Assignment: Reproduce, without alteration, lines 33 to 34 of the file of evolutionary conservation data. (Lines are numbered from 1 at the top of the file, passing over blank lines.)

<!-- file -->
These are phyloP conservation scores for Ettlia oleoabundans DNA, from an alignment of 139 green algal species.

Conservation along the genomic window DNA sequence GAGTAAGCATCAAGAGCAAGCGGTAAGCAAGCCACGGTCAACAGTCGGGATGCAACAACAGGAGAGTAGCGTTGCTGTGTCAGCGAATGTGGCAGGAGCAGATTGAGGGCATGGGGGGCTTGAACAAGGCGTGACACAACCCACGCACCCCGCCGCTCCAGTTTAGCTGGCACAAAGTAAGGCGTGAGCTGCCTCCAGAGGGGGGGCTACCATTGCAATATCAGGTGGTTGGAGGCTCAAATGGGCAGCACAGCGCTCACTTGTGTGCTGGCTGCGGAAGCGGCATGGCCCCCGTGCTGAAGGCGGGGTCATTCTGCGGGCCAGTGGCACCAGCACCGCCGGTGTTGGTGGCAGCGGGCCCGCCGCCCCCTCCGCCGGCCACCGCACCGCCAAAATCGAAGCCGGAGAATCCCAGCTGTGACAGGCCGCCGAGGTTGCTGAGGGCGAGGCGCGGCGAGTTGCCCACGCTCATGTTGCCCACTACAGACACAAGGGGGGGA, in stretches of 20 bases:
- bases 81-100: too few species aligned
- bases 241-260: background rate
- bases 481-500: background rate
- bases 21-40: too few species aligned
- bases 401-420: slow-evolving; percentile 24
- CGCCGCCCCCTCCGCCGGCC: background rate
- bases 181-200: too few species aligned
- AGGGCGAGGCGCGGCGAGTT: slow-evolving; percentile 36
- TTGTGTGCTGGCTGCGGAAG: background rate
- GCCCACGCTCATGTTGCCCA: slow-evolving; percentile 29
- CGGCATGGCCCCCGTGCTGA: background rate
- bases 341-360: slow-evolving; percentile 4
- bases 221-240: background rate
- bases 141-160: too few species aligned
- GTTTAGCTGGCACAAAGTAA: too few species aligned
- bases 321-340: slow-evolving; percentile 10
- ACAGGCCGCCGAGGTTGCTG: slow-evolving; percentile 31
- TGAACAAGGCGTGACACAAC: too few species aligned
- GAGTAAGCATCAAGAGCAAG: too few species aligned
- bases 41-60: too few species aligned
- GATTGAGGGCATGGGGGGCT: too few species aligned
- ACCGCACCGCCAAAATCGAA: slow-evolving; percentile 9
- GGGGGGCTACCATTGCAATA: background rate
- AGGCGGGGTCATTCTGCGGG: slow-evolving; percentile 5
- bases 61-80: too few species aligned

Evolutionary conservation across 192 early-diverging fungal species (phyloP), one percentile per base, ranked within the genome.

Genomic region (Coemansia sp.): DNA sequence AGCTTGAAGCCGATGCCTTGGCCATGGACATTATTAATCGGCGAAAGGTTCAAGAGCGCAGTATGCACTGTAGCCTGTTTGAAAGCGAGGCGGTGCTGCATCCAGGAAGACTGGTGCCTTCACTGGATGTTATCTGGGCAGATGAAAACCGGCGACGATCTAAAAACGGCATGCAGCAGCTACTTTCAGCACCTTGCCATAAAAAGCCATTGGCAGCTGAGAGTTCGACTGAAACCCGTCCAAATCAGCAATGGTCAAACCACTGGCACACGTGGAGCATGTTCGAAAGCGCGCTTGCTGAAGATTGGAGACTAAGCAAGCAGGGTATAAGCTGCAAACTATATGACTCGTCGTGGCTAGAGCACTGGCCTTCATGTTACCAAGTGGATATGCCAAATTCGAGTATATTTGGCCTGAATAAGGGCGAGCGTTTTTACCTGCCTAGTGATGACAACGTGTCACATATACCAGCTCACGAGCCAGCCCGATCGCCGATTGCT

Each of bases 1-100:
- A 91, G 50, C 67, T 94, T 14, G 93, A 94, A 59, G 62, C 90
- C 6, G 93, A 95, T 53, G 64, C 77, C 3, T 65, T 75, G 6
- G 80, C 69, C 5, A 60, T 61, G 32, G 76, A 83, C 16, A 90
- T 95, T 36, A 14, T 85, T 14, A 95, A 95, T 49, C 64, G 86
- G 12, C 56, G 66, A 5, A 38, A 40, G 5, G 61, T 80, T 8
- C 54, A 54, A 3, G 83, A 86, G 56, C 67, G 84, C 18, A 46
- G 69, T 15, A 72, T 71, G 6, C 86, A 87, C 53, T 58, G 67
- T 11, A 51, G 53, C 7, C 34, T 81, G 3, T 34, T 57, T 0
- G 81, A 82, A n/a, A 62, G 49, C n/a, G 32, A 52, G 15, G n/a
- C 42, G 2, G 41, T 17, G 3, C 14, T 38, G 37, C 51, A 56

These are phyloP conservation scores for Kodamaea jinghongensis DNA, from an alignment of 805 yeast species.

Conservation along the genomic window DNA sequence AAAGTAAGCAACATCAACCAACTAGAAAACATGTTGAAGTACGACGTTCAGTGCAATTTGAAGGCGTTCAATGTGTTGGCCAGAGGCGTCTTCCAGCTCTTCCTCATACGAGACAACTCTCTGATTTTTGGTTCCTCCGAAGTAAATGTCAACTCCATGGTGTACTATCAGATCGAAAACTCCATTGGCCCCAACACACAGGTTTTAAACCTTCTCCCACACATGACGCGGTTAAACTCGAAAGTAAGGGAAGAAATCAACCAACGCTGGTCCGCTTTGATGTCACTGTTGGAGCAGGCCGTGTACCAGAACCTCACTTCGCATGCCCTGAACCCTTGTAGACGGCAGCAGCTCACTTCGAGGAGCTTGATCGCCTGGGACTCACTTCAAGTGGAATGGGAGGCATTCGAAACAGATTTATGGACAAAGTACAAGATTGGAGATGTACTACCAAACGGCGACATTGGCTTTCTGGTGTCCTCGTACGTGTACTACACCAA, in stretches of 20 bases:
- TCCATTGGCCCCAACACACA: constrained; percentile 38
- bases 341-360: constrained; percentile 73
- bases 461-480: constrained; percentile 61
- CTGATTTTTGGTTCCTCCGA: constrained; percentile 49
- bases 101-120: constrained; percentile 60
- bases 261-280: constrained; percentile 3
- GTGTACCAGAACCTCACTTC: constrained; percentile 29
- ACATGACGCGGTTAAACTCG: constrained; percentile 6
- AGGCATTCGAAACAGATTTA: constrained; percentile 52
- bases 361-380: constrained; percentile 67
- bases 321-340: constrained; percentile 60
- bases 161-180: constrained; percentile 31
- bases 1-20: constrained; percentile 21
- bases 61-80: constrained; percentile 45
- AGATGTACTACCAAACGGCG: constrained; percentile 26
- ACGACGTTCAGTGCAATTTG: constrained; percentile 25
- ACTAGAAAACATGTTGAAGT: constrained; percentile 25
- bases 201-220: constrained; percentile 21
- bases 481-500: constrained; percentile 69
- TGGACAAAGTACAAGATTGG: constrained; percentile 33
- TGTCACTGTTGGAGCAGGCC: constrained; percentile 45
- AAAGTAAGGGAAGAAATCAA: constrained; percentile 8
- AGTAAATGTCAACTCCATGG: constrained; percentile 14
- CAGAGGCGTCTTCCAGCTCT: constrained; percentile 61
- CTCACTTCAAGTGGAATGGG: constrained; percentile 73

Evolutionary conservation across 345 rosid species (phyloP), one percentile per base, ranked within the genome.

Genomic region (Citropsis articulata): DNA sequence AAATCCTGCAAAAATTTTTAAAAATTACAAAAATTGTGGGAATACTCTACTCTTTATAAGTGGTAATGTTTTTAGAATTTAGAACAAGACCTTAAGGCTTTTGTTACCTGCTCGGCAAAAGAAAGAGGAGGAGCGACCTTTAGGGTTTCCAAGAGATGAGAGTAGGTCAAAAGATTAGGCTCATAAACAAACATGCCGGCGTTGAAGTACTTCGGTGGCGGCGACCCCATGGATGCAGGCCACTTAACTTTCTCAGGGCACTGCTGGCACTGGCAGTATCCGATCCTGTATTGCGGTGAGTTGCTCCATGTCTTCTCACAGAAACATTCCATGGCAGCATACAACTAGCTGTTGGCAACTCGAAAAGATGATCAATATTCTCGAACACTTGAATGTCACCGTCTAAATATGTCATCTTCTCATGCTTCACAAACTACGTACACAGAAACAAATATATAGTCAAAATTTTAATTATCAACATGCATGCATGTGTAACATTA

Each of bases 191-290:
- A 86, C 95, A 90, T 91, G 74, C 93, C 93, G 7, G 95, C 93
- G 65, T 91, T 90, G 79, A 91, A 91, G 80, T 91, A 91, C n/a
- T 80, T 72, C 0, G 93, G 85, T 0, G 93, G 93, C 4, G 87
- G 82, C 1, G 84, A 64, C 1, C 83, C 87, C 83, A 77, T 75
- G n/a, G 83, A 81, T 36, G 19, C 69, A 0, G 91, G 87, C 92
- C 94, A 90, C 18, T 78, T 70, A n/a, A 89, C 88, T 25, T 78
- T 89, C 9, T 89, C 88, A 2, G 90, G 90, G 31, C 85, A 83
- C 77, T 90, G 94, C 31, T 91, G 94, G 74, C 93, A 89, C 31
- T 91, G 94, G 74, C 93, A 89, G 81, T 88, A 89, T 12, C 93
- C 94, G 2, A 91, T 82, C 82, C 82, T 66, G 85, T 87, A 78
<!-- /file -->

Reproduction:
- G 80, C 69, C 5, A 60, T 61, G 32, G 76, A 83, C 16, A 90
- T 95, T 36, A 14, T 85, T 14, A 95, A 95, T 49, C 64, G 86